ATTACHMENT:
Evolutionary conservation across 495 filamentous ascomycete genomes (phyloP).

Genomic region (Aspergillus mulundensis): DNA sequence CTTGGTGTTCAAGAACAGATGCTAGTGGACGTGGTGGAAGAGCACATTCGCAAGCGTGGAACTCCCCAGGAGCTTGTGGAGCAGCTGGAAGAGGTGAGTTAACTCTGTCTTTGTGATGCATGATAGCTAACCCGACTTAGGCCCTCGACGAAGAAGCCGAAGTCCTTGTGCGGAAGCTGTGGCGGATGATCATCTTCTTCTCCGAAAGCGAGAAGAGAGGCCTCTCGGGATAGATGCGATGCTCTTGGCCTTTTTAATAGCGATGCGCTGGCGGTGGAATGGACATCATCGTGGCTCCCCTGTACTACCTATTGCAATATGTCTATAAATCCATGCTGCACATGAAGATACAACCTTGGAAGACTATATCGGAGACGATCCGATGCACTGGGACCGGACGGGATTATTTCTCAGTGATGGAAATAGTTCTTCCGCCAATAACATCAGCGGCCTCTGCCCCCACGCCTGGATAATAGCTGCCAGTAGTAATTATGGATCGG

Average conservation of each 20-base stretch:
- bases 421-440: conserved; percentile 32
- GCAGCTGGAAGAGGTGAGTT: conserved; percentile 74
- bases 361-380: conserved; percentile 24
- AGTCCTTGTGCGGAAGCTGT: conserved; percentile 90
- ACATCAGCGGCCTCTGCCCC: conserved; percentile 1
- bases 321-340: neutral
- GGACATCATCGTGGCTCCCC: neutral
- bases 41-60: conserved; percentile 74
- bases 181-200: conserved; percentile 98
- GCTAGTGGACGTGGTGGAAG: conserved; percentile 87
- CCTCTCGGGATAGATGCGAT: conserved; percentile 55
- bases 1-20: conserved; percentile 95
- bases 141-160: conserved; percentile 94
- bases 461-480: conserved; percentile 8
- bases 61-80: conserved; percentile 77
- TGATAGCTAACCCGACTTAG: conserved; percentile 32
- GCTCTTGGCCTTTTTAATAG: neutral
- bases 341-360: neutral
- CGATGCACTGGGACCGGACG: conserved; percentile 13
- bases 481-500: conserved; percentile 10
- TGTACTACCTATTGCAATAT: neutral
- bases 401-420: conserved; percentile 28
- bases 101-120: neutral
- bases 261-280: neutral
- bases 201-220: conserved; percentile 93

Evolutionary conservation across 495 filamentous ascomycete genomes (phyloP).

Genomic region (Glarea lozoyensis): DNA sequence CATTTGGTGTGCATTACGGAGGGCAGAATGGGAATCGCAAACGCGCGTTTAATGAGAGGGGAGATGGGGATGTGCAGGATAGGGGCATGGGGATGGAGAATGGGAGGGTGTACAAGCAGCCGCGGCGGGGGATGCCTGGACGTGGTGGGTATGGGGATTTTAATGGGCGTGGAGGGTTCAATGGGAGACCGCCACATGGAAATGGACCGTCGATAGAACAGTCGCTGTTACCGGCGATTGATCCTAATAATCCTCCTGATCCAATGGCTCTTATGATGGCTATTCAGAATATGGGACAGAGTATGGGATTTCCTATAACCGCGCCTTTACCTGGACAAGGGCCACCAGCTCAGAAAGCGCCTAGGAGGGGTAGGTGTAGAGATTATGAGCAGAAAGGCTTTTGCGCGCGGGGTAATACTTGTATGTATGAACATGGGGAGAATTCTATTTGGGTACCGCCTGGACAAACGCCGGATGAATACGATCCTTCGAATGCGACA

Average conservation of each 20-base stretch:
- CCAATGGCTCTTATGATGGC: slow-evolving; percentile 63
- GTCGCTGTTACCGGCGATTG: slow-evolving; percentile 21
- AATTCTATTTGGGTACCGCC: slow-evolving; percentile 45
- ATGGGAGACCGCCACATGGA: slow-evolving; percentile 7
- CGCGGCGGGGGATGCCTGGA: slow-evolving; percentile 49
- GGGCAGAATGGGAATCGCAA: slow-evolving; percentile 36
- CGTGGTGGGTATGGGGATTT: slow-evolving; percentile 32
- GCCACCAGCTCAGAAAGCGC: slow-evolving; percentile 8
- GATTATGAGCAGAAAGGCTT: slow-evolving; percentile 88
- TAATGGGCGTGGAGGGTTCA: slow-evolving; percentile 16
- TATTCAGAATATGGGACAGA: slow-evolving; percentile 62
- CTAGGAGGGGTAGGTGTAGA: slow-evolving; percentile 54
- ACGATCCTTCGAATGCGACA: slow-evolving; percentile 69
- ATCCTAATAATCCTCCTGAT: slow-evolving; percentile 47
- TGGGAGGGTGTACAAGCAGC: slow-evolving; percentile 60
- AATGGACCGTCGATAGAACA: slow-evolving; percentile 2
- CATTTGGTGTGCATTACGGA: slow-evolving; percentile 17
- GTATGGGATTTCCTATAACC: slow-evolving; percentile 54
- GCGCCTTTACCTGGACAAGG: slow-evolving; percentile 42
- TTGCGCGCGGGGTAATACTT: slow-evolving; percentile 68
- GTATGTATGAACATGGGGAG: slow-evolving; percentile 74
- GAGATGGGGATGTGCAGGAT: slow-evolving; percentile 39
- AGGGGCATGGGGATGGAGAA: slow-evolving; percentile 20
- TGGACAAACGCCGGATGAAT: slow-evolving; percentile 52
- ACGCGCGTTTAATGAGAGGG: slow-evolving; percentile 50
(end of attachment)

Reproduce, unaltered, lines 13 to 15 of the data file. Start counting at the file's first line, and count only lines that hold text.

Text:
- GCTAGTGGACGTGGTGGAAG: conserved; percentile 87
- CCTCTCGGGATAGATGCGAT: conserved; percentile 55
- bases 1-20: conserved; percentile 95